Revenue cycle management platform vendor CodaMetrix has closed a $55 million Series A funding round that includes several health system investment arms.
Currently in partnership with 10 health systems and academic medical centers, including Mass General Brigham, University of Colorado Medicine, Yale Medicine, and Henry Ford Health Systems, CodaMetrix says it works to improve clinical coding accuracy and reduce revenue leakage.
The software-as-a-service platform uses machine learning, deep learning, and natural language processing to continuously learn from, and act upon, the clinical evidence stored in electronic health records (EHRs). As a multi-specialty platform that classifies codes across radiology, pathology, surgery, gastroenterology, and inpatient professional coding, Boston-based CodaMetrix said it is the first platform to have an impact across departments by alleviating administrative burdens from billing staff.
The technology behind the company was developed at Mass General Brigham. “As a company born out of one of the largest and most innovative health systems in the country, our team experienced firsthand the pain points caused by medical billing challenges, including delayed payments, claim denials, coder shortages, high costs, and the time they take time away from patient care,” said Hamid Tabatabaie, CodaMetrix president and CEO, in a statement. “To address these challenges, medical coding, as the proxy for evidence of care provided, has to become largely autonomous. Beyond the clear cost and efficiency advantages, automation for the first time will make it affordable and practical to ensure selected codes include the clinical specificity required for use cases in population health, value-based care, care management, research, and quality initiatives. Our goal is to use our platform to bridge the gap between clinical and administrative use cases of medical coding, while continuously delivering actionable insights to make the revenue cycle faster, smarter, and less of a burden on physicians and the coding workforce.”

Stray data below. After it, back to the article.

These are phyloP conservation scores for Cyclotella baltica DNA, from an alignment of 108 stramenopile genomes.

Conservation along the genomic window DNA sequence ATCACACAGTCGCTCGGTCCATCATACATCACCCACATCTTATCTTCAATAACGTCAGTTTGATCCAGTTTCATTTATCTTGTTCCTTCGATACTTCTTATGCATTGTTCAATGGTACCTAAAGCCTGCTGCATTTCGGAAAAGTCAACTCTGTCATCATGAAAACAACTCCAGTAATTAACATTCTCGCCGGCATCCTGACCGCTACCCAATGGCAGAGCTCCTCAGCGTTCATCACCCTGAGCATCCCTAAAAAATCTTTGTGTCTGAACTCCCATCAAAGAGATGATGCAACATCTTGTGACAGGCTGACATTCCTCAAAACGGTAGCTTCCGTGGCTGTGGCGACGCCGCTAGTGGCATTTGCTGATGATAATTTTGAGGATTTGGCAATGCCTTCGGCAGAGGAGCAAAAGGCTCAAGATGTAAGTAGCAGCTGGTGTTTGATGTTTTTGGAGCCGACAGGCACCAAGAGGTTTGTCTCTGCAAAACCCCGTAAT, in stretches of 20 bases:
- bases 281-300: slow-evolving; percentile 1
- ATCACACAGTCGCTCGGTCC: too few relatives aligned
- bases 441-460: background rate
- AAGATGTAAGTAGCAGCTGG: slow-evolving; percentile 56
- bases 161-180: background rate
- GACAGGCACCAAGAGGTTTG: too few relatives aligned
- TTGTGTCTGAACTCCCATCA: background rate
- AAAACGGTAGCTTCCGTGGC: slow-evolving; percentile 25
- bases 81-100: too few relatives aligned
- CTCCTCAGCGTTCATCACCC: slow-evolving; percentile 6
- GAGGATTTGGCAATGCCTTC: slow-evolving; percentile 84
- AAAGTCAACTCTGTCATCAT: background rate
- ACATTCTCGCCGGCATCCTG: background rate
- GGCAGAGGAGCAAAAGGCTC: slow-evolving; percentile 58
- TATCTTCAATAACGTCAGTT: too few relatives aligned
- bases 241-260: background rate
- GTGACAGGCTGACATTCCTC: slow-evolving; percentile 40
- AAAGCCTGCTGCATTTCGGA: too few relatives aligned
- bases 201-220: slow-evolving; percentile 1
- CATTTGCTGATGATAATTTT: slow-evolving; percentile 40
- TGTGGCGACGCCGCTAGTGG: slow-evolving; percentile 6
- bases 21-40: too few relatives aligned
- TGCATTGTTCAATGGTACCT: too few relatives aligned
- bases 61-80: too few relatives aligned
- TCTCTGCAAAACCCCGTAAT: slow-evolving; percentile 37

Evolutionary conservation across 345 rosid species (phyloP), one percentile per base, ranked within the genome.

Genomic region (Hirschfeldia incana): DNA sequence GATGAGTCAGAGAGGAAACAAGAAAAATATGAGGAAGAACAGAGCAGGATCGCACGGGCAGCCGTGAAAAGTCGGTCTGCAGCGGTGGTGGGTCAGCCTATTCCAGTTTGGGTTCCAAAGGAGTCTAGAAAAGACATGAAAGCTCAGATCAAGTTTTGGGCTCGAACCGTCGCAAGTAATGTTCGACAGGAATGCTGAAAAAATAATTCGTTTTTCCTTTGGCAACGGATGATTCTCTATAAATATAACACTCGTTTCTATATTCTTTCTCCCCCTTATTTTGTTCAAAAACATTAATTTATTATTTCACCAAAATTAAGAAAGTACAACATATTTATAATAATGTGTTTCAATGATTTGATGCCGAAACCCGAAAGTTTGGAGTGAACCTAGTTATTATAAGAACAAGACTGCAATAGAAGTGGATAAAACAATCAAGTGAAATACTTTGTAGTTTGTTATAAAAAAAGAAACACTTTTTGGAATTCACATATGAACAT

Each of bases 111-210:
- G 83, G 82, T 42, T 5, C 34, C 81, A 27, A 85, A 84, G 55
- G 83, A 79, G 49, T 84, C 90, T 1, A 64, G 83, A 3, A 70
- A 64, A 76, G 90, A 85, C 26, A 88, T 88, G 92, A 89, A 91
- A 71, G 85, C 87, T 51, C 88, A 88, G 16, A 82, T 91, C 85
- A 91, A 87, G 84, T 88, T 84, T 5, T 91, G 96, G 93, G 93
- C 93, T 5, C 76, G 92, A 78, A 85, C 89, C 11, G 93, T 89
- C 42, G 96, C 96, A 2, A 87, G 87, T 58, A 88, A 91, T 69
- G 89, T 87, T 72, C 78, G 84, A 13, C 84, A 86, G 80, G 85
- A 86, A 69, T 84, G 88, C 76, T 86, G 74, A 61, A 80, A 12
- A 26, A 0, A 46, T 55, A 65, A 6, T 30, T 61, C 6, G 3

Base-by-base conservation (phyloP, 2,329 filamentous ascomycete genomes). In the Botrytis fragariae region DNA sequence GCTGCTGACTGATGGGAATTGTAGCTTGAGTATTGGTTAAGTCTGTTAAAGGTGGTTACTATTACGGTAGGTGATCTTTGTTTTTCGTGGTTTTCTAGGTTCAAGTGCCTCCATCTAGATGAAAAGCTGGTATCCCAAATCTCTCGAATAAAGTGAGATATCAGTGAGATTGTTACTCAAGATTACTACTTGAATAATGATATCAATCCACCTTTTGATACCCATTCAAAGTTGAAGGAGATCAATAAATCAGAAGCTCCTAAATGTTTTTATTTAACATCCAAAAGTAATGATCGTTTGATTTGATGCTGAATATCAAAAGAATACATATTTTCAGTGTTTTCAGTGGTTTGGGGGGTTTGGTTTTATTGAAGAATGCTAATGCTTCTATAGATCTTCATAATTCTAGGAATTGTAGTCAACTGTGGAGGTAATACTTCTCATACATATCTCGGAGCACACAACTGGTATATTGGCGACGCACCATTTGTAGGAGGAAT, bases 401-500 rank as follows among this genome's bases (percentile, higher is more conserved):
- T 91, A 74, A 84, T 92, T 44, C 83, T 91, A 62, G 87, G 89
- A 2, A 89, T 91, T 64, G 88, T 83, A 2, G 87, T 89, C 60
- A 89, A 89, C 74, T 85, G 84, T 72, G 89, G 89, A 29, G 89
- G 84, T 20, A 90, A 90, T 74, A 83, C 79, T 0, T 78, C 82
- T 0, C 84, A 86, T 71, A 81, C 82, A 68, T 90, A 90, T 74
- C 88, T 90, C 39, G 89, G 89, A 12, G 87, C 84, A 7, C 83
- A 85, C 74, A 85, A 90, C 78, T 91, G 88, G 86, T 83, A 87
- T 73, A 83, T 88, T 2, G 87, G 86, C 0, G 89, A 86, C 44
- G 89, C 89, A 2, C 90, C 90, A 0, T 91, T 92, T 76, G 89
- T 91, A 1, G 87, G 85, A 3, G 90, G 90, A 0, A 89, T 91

“Frustrated by the lack of quality autonomous solutions out there, we built CodaMetrix through the lens of healthcare revenue cycle experts, addressing real health system and physician concerns. Our outcomes — a 70 percent reduction in manual labor — 59 percent reduction in denials due to coding, and a significant increase in cost savings — is the proof,” said Michael Mercurio, vice president of Physician Revenue Cycle Services at Mass General Brigham.
The funding round was led by SignalFire. Frist Cressey Ventures (FCV), Martin Ventures, Yale Medicine, University of Colorado Healthcare Innovation Fund, and Mass General Brigham physician organizations also participated in the round.